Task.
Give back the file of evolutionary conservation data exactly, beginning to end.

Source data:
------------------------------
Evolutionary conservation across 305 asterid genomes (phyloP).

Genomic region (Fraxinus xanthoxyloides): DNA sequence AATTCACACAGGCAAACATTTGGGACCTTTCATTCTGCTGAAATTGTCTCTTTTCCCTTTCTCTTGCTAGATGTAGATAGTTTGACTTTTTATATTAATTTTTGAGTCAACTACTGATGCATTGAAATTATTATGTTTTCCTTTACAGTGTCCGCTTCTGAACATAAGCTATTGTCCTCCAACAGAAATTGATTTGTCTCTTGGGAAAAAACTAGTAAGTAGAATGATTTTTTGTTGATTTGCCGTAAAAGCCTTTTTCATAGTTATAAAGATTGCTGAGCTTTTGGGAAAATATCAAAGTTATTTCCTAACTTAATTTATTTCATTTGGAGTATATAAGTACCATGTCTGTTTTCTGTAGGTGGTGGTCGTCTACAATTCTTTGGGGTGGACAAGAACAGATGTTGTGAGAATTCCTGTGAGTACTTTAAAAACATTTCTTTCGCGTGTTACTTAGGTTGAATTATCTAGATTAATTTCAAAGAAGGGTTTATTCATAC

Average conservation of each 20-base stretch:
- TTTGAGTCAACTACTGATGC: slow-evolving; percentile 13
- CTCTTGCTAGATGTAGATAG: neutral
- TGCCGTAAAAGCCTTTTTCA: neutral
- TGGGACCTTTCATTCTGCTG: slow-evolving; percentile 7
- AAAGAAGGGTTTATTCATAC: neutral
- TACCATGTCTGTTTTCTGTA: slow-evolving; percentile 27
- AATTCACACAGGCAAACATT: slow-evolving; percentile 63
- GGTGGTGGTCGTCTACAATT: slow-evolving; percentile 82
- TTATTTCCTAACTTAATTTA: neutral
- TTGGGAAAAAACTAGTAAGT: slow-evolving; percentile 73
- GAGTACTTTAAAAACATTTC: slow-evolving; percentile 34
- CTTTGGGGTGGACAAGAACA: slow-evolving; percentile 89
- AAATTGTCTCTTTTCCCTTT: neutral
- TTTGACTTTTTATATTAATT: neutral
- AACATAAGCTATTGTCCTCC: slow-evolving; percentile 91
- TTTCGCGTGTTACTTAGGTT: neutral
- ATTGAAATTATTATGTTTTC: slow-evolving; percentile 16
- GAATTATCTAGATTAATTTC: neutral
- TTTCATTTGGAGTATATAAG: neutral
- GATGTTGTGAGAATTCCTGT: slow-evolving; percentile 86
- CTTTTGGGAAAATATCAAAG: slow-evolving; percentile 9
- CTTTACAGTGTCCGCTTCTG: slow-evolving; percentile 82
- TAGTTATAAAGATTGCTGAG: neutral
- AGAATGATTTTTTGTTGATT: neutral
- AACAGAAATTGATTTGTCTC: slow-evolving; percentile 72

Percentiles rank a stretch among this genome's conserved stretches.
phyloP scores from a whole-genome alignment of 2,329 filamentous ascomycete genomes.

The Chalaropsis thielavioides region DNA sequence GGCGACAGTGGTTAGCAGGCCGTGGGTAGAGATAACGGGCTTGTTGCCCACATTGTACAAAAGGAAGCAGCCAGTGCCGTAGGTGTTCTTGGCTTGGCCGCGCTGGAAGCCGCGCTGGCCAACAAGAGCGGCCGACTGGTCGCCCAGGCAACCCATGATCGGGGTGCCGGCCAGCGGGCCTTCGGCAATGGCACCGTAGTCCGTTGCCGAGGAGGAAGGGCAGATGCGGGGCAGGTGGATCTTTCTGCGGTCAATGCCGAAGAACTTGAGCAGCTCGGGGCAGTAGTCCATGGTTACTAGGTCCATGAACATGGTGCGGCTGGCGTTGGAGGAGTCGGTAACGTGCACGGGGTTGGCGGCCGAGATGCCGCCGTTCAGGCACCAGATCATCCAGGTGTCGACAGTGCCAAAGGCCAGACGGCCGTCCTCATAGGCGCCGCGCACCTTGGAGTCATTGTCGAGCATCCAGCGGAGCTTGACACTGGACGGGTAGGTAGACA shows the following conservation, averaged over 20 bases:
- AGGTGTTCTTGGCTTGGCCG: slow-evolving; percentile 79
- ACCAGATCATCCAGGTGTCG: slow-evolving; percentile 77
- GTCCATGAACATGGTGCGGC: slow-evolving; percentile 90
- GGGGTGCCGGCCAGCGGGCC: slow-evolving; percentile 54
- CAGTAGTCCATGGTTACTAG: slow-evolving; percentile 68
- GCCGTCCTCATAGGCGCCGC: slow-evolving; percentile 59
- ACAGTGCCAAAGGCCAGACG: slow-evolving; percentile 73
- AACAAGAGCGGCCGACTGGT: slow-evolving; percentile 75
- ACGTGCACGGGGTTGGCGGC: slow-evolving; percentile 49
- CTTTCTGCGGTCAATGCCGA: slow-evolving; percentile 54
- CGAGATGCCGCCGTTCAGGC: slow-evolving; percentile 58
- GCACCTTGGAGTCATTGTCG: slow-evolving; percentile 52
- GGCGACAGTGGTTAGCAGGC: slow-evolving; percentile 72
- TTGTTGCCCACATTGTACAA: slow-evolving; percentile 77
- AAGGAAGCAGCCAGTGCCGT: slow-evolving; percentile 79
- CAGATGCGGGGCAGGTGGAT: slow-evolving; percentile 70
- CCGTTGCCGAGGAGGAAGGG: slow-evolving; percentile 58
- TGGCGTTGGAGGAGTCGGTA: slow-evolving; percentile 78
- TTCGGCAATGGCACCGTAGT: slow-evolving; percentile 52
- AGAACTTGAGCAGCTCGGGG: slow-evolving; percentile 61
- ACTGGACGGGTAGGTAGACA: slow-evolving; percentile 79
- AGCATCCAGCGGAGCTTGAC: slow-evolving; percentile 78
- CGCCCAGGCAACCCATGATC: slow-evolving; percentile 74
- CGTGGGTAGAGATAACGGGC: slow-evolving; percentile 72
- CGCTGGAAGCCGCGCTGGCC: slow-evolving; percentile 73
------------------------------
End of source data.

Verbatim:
Evolutionary conservation across 305 asterid genomes (phyloP).

Genomic region (Fraxinus xanthoxyloides): DNA sequence AATTCACACAGGCAAACATTTGGGACCTTTCATTCTGCTGAAATTGTCTCTTTTCCCTTTCTCTTGCTAGATGTAGATAGTTTGACTTTTTATATTAATTTTTGAGTCAACTACTGATGCATTGAAATTATTATGTTTTCCTTTACAGTGTCCGCTTCTGAACATAAGCTATTGTCCTCCAACAGAAATTGATTTGTCTCTTGGGAAAAAACTAGTAAGTAGAATGATTTTTTGTTGATTTGCCGTAAAAGCCTTTTTCATAGTTATAAAGATTGCTGAGCTTTTGGGAAAATATCAAAGTTATTTCCTAACTTAATTTATTTCATTTGGAGTATATAAGTACCATGTCTGTTTTCTGTAGGTGGTGGTCGTCTACAATTCTTTGGGGTGGACAAGAACAGATGTTGTGAGAATTCCTGTGAGTACTTTAAAAACATTTCTTTCGCGTGTTACTTAGGTTGAATTATCTAGATTAATTTCAAAGAAGGGTTTATTCATAC

Average conservation of each 20-base stretch:
- TTTGAGTCAACTACTGATGC: slow-evolving; percentile 13
- CTCTTGCTAGATGTAGATAG: neutral
- TGCCGTAAAAGCCTTTTTCA: neutral
- TGGGACCTTTCATTCTGCTG: slow-evolving; percentile 7
- AAAGAAGGGTTTATTCATAC: neutral
- TACCATGTCTGTTTTCTGTA: slow-evolving; percentile 27
- AATTCACACAGGCAAACATT: slow-evolving; percentile 63
- GGTGGTGGTCGTCTACAATT: slow-evolving; percentile 82
- TTATTTCCTAACTTAATTTA: neutral
- TTGGGAAAAAACTAGTAAGT: slow-evolving; percentile 73
- GAGTACTTTAAAAACATTTC: slow-evolving; percentile 34
- CTTTGGGGTGGACAAGAACA: slow-evolving; percentile 89
- AAATTGTCTCTTTTCCCTTT: neutral
- TTTGACTTTTTATATTAATT: neutral
- AACATAAGCTATTGTCCTCC: slow-evolving; percentile 91
- TTTCGCGTGTTACTTAGGTT: neutral
- ATTGAAATTATTATGTTTTC: slow-evolving; percentile 16
- GAATTATCTAGATTAATTTC: neutral
- TTTCATTTGGAGTATATAAG: neutral
- GATGTTGTGAGAATTCCTGT: slow-evolving; percentile 86
- CTTTTGGGAAAATATCAAAG: slow-evolving; percentile 9
- CTTTACAGTGTCCGCTTCTG: slow-evolving; percentile 82
- TAGTTATAAAGATTGCTGAG: neutral
- AGAATGATTTTTTGTTGATT: neutral
- AACAGAAATTGATTTGTCTC: slow-evolving; percentile 72

Percentiles rank a stretch among this genome's conserved stretches.
phyloP scores from a whole-genome alignment of 2,329 filamentous ascomycete genomes.

The Chalaropsis thielavioides region DNA sequence GGCGACAGTGGTTAGCAGGCCGTGGGTAGAGATAACGGGCTTGTTGCCCACATTGTACAAAAGGAAGCAGCCAGTGCCGTAGGTGTTCTTGGCTTGGCCGCGCTGGAAGCCGCGCTGGCCAACAAGAGCGGCCGACTGGTCGCCCAGGCAACCCATGATCGGGGTGCCGGCCAGCGGGCCTTCGGCAATGGCACCGTAGTCCGTTGCCGAGGAGGAAGGGCAGATGCGGGGCAGGTGGATCTTTCTGCGGTCAATGCCGAAGAACTTGAGCAGCTCGGGGCAGTAGTCCATGGTTACTAGGTCCATGAACATGGTGCGGCTGGCGTTGGAGGAGTCGGTAACGTGCACGGGGTTGGCGGCCGAGATGCCGCCGTTCAGGCACCAGATCATCCAGGTGTCGACAGTGCCAAAGGCCAGACGGCCGTCCTCATAGGCGCCGCGCACCTTGGAGTCATTGTCGAGCATCCAGCGGAGCTTGACACTGGACGGGTAGGTAGACA shows the following conservation, averaged over 20 bases:
- AGGTGTTCTTGGCTTGGCCG: slow-evolving; percentile 79
- ACCAGATCATCCAGGTGTCG: slow-evolving; percentile 77
- GTCCATGAACATGGTGCGGC: slow-evolving; percentile 90
- GGGGTGCCGGCCAGCGGGCC: slow-evolving; percentile 54
- CAGTAGTCCATGGTTACTAG: slow-evolving; percentile 68
- GCCGTCCTCATAGGCGCCGC: slow-evolving; percentile 59
- ACAGTGCCAAAGGCCAGACG: slow-evolving; percentile 73
- AACAAGAGCGGCCGACTGGT: slow-evolving; percentile 75
- ACGTGCACGGGGTTGGCGGC: slow-evolving; percentile 49
- CTTTCTGCGGTCAATGCCGA: slow-evolving; percentile 54
- CGAGATGCCGCCGTTCAGGC: slow-evolving; percentile 58
- GCACCTTGGAGTCATTGTCG: slow-evolving; percentile 52
- GGCGACAGTGGTTAGCAGGC: slow-evolving; percentile 72
- TTGTTGCCCACATTGTACAA: slow-evolving; percentile 77
- AAGGAAGCAGCCAGTGCCGT: slow-evolving; percentile 79
- CAGATGCGGGGCAGGTGGAT: slow-evolving; percentile 70
- CCGTTGCCGAGGAGGAAGGG: slow-evolving; percentile 58
- TGGCGTTGGAGGAGTCGGTA: slow-evolving; percentile 78
- TTCGGCAATGGCACCGTAGT: slow-evolving; percentile 52
- AGAACTTGAGCAGCTCGGGG: slow-evolving; percentile 61
- ACTGGACGGGTAGGTAGACA: slow-evolving; percentile 79
- AGCATCCAGCGGAGCTTGAC: slow-evolving; percentile 78
- CGCCCAGGCAACCCATGATC: slow-evolving; percentile 74
- CGTGGGTAGAGATAACGGGC: slow-evolving; percentile 72
- CGCTGGAAGCCGCGCTGGCC: slow-evolving; percentile 73